HealthTraining & Performance
Notecard Guide to Fitness

Minimalist Back-Strengthening Exercises for Everyone

A strong back is key to just about every sport—and can help you out even when you're deskbound

Use these exercises to get the upper-body strength you need to perform. (Photo: Peathegee Inc/Getty)
swimmer

Whatever your sport of choice may be, a powerful back will help your performance. Back strength is especially important for activities like swimming and climbing, which involve pulling motions. Plus, the muscle groups along your spine work to make more room for your lungs by elevating and expanding the rib cage. Even when you’re deskbound, better posture helps you avoid lower-back, neck, and shoulder pain.

We asked Doug Lawder, a personal trainer of 27 years and the owner of Railyard Fitness in Santa Fe, and Carolyn Parker, a certified Gym Jones instructor and the founder of the Ripple Effect Athlete Training Center in Carbondale, Colorado, for the best exercises to strengthen the back. These simple yet effective moves target its three main muscle groups—the latissimi dorsi, the trapezii, and the rhomboids (major and minor)—as well as many smaller stabilizing muscles.

Complete this workout as a circuit, with a minute or two of rest between each exercise and five minutes of rest between each set. For the first round, do each exercise for 30 to 60 seconds, using lighter weights and a moderate range of motion to warm up your joints and muscles. Then do two to three more sets of 10 to 15 reps with a full range of motion and heavier weights. Focus on form and control rather than quantity of reps. 

For each exercise, keep your core engaged to protect your spine, and pay attention to your breathing. Exhale during the concentric muscle phase (when your muscles contract under load), and inhale during the eccentric phase (when your muscles elongate under load). For example, when doing a pull-up, breathe out when you pull up, and breathe in when you lower yourself.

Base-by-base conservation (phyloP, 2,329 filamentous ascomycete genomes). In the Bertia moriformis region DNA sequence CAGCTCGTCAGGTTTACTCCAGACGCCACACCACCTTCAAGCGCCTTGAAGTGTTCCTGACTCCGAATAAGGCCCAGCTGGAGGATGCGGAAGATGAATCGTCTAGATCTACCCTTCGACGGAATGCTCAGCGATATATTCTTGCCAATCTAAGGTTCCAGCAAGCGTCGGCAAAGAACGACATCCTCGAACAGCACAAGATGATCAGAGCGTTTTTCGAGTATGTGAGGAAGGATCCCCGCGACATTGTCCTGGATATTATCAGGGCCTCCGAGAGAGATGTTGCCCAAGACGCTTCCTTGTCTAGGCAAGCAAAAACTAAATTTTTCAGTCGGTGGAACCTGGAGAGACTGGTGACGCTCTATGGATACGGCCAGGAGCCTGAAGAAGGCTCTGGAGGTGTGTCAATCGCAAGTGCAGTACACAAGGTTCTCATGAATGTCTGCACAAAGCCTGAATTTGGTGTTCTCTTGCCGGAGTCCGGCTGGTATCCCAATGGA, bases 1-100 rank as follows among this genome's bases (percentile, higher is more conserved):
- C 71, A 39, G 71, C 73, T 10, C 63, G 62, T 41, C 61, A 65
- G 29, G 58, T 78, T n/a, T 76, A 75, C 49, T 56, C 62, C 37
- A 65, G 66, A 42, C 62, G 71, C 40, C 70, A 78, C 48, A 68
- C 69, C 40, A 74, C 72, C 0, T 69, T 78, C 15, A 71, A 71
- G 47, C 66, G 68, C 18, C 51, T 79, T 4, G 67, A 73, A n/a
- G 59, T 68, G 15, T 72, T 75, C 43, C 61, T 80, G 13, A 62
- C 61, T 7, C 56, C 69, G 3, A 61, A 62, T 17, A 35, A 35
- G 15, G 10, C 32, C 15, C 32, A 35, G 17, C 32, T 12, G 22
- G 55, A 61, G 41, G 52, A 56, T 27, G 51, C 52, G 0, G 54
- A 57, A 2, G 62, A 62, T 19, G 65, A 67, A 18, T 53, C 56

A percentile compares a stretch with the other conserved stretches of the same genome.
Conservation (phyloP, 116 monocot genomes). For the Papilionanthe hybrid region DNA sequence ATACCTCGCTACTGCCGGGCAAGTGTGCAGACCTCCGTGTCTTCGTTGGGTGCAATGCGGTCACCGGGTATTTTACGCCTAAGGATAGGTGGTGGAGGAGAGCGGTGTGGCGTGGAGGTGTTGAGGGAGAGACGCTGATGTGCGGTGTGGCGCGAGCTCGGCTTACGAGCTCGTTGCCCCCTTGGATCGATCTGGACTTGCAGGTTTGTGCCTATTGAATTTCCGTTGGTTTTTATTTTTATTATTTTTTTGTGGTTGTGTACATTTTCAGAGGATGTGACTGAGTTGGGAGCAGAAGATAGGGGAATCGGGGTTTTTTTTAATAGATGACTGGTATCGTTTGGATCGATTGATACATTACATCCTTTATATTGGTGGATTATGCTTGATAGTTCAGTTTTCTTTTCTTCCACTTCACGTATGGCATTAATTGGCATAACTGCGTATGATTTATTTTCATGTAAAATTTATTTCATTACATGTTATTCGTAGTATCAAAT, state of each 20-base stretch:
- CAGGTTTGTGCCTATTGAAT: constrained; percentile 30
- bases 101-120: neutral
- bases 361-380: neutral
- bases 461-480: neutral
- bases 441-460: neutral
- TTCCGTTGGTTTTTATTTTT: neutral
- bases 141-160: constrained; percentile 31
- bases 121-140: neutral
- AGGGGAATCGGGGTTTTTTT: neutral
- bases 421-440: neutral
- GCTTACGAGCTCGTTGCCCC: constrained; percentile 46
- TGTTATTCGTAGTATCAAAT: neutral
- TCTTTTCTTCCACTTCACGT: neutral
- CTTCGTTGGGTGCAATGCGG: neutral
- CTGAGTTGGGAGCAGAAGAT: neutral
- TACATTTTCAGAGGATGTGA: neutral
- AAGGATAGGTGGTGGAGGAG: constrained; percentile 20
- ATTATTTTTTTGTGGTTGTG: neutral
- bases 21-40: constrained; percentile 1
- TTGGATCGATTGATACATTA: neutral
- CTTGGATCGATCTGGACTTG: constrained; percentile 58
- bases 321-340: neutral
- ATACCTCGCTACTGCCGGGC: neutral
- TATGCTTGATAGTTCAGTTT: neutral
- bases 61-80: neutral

The Moves

(Hayden Carpenter)
(Hayden Carpenter)

Pull-Up

What it does: Primarily strengthens the lats, as well as biceps, rhomboids, trapezii, forearms, the back of the shoulders (your posterior deltoids), and the core.

How to do it: Grip a pull-up bar or gymnastic rings with your hands shoulder-width apart or slightly wider, palms facing away from your body (this engages your lats, whereas gripping with your palms toward your body uses your biceps). Hang with straight arms, and squeeze your shoulder blades together to protect your joints. Slowly pull up until your chin is above the bar, or as high as you can go comfortably, pause for a beat, and slowly lower back to the starting position for one repetition. Keep your body as still as possible (no swinging) throughout the movement. For an easier variation, try an assisted pull-up: do the exercise as just described, but girth-hitch a resistance band to the pull-up bar, and place a knee in the bottom loop to take some of the load off your arms. If that’s still too challenging, try an eccentric pull-up: stand on a chair, and grip the bar as previously described. Jump up until your chin is above the bar, then lower yourself as slowly as possible to emphasize the eccentric phase of the pull-up. 

Reps: 10 to 15

(Hayden Carpenter)
(Hayden Carpenter)

Incline Pull-Up (Inverted Row)

What it does: Primarily strengthens the traps and rhomboids (upper back), as well as the lats, biceps, posterior deltoids, forearms, and the core.